The main objective of all these technical improvements is to optimize and make even more reliable the historic Wi-Fi frequency bands. The results are clear: at the scale of a network, the speed improves by around 300% and the latency drops by 75%. On the other hand, at the scale of a single machine, the gains are less substantial with an improved throughput of approximately 40%.
Concretely, with a good access point and a decent client machine, we can hope to achieve a real throughput of 1 to 1.5 Gb/s. We then easily exceed the performance of the Gigabit Ethernet ports that equip most devices.
Beyond the improvement in performance, Wi-Fi 6 brings interesting new features in terms of security with the arrival of WPA3. For the rest, it still uses the 2.4 GHz and 5 GHz bands and bandwidths identical to what was found on Wi-Fi 5. And that’s where Wi-Fi 6E comes in. !
What are the differences between Wi-Fi 6 and Wi-Fi 6E?
Wi-Fi 6E is no different from Wi-Fi 6. Indeed, it is the exact same standard and both use the same technologies. The only difference lies in the frequency band used since Wi-Fi 6E makes it possible to use the 6 GHz band where we were previously limited to the 2.4 GHz and 5 GHz bands.
This new band has a particular advantage: it was previously unused by Wi-Fi networks. There is therefore no congestion problem like those present on the usual 2.4 and 5 GHz bands. It is as if a new road was created parallel to the others and accessible only to the newest vehicles.
Best of all, this strip is more than twice as wide as the historical strips. This theoretically leaves twice as much room for our networks and data to circulate properly. Taking the example of our road, it is as if in addition to benefiting from a dedicated road, it had more traffic lanes.
However, European regulations do not authorize the use of the entire expected spectrum in Wi-Fi 6E. If 1200 MHz of bandwidth is available for the channels in the United States, we have to settle for barely 500 MHz, which does not really allow us to revolutionize the raw speeds of our machines.
At present, Wi-Fi 6E compatible devices therefore do not concretely revolutionize uses and performance. In tests conducted by our colleagues and ourselves, the raw speed increases slightly compared to Wi-Fi 6, but this does not change much in practice. In the idea, and in perfect conditions, some devices nevertheless manage to easily reach 1.8 Gb / s of speed, enough to tickle the performance of a 2.5 Gb / s Ethernet port.
However, the 6 GHz band does not only have advantages since with the increase in frequency comes the usual range problems. Indeed, the higher the frequency of the waves, the more difficult they are to pass through walls and other structures of this type. Performance is therefore quickly affected.
Finally, like Wi-Fi 6, this new “E” version does not seem to be intended to offer exceptional raw performance. We are again on an evolution to relieve existing bands and improve network-wide performance and reliability. All this in order to guarantee flawless operation of the networks despite the explosion in the number of connected devices.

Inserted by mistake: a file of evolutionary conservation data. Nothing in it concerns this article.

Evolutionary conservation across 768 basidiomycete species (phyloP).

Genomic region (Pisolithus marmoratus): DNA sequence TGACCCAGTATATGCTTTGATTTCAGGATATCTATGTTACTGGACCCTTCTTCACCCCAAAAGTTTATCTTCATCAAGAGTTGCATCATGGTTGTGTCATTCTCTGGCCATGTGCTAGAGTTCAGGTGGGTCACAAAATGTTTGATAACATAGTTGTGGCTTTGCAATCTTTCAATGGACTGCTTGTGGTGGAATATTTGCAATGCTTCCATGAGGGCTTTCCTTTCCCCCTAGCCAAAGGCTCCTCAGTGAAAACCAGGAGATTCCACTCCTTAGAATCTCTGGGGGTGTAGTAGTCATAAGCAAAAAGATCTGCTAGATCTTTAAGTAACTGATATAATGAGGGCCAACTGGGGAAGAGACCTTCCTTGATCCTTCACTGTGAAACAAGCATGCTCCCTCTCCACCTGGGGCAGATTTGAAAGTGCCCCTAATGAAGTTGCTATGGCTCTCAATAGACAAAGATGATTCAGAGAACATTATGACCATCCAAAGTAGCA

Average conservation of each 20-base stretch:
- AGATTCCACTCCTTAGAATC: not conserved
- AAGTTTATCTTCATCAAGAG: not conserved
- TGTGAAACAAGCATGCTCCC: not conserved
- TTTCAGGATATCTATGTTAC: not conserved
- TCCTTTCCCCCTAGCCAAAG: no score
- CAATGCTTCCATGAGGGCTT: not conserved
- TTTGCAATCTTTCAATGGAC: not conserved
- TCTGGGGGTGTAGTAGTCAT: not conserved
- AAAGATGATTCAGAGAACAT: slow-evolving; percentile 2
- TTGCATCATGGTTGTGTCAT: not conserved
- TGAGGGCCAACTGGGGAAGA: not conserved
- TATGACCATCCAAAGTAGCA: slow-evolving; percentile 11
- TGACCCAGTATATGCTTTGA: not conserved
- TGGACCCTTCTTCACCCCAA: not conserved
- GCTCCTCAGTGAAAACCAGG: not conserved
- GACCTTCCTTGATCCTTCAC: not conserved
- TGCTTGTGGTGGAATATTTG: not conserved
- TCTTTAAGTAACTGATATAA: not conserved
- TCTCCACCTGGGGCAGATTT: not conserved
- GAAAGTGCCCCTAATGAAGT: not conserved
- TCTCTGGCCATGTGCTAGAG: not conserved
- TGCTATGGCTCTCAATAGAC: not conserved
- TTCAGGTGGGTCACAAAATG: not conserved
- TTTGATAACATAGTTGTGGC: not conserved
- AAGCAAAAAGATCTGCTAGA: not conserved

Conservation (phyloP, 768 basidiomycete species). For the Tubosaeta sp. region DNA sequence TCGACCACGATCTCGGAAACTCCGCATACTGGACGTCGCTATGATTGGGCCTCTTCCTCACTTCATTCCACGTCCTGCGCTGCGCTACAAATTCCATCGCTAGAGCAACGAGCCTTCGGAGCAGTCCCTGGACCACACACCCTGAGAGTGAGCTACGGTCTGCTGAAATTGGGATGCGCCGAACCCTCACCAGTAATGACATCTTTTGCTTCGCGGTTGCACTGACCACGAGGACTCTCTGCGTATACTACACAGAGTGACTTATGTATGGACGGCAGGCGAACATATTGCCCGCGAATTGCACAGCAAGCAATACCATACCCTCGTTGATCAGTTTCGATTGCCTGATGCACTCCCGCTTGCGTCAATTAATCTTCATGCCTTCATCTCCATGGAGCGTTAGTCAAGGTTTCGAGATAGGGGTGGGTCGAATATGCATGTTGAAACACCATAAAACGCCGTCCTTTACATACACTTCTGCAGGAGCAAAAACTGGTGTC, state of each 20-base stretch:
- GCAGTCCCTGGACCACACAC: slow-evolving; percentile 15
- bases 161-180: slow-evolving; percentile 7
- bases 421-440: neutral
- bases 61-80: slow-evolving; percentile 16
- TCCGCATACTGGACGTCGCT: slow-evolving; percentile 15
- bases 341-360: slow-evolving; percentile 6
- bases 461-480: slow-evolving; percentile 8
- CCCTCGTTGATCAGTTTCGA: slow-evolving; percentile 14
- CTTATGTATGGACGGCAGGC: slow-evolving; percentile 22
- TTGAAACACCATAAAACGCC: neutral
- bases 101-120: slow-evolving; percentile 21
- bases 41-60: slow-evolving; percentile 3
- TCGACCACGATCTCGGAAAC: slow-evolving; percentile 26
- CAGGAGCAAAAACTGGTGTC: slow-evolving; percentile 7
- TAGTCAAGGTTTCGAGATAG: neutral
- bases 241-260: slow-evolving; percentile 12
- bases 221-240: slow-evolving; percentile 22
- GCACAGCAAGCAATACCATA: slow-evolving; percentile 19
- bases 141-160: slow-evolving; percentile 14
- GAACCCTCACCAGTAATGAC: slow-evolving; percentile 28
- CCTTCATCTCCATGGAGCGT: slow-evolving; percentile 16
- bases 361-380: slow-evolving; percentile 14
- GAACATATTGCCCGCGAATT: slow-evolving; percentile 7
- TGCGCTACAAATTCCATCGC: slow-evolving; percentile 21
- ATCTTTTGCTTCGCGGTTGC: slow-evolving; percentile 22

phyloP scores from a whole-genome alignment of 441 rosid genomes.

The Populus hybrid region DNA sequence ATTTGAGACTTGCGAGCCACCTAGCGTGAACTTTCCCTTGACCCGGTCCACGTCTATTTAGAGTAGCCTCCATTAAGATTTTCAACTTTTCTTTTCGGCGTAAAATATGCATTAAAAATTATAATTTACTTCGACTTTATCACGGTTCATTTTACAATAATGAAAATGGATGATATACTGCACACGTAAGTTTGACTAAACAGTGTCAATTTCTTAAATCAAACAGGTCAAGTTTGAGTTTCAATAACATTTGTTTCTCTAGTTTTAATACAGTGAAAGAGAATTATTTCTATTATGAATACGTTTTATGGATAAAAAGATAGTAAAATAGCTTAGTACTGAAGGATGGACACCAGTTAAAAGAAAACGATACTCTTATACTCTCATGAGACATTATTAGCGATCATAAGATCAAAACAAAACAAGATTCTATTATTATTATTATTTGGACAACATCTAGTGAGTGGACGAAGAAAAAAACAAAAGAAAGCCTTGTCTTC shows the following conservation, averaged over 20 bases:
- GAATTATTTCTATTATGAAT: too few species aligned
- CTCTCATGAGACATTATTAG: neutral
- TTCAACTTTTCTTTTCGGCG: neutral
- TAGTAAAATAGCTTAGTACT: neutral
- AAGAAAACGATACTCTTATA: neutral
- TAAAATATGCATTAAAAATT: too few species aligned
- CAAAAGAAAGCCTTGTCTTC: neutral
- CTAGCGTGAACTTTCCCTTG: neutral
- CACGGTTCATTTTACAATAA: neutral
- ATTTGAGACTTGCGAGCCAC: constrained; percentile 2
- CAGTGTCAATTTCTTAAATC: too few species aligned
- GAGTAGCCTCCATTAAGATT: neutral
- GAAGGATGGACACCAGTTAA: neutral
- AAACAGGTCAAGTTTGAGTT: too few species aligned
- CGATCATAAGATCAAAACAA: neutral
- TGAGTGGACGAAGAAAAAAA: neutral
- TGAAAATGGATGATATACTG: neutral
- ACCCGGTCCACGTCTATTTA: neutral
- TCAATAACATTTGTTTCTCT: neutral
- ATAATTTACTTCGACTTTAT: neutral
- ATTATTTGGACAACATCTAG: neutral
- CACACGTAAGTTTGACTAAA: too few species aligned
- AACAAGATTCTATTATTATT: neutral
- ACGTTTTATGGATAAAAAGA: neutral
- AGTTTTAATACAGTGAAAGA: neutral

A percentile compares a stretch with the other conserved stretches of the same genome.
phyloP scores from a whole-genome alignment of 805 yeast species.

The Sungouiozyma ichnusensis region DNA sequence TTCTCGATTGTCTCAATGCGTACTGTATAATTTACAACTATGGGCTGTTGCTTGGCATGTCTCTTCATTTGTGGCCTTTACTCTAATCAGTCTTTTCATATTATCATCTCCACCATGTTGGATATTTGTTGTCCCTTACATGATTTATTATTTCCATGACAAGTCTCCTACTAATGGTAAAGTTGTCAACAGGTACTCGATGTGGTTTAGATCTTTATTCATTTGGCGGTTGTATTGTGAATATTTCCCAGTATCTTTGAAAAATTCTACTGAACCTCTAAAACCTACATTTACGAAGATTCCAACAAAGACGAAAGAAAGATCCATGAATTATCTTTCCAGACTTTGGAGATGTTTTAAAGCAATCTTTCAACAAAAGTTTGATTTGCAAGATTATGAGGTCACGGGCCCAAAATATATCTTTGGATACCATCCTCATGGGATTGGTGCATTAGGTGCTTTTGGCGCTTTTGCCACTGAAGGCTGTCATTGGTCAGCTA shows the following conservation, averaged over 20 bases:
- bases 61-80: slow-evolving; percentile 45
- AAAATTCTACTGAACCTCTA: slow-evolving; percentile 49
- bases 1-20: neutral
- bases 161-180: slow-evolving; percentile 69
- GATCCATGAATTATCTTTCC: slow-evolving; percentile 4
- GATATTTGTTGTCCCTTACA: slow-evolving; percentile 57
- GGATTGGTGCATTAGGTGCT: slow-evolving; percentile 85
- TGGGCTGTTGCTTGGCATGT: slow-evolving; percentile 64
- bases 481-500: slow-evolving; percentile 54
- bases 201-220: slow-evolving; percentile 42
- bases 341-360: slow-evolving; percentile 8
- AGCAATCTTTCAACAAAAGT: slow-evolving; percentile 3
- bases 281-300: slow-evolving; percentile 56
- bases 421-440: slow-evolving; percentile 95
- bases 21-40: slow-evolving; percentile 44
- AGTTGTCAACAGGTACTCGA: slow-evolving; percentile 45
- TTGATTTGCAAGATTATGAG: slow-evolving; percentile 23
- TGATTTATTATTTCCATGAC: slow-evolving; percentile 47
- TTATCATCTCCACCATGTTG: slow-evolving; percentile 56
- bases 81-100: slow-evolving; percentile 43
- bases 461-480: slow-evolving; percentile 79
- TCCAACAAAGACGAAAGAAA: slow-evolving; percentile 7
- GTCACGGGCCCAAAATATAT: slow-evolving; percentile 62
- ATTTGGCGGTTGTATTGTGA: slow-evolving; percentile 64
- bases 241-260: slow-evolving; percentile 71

Which devices are Wi-Fi 6E compatible?
At the end of 2022, the overwhelming majority of mobile devices, computers and tablets are at least compatible with Wi-Fi 6. Please note, this does not mean that they are compatible with the latest Wi-Fi 6E standard and they do not. will probably never be unless they replace their Wi-Fi chip.
Among smartphone manufacturers, Samsung is ahead since the S21 Ultra released in 2021 was already compatible with Wi-Fi 6E. Since then, other models have followed. Without being able to be exhaustive, we can mention the Galaxy S22 Ultra, the Galaxy S22 Plus and the Galaxy Z Fold 4 as well as the Xiaomi Mi 11, Xiaomi 12 Pro or the Asus Rog Phone 6 Pro and Zenfone 9. On the laptop side , most recent models, from the middle to the top of the range, are compatible with the standard. This is particularly the case with Acer’s Swift 5, for example.
If you are using Wi-Fi on a desktop computer, it will be even easier to take advantage of the 6E standard. Indeed, Wi-Fi cards, equipped with the Intel AX210 chip, can be found for around fifty euros at Amazon for example. This is the easiest way to take advantage of the 6 GHz band.
Currently, all operators except SFR offer a box capable of broadcasting a Wi-Fi 6E network. If you do not want to be dependent on your operator for this, you still have the option of equipping yourself with a Wi-Fi router or a Wi-Fi Mesh kit.
Bbox must Fibre
Débit jusqu’à 1 Gb/s
180 chaînes de TV incluses
Téléphonie vers 110 destinations
RED box Fibre
Débit jusqu’à 1 Gb/s
Sans Player TV
Téléphonie vers 100 destinations
Orange Livebox Fiber
Flow rate up to 500 Mbps
150 TV channels included
Telephony to 110 destinations
All internet boxes
To follow us, we invite you to download our Android and iOS application. You can read our articles, files, and watch our latest YouTube videos.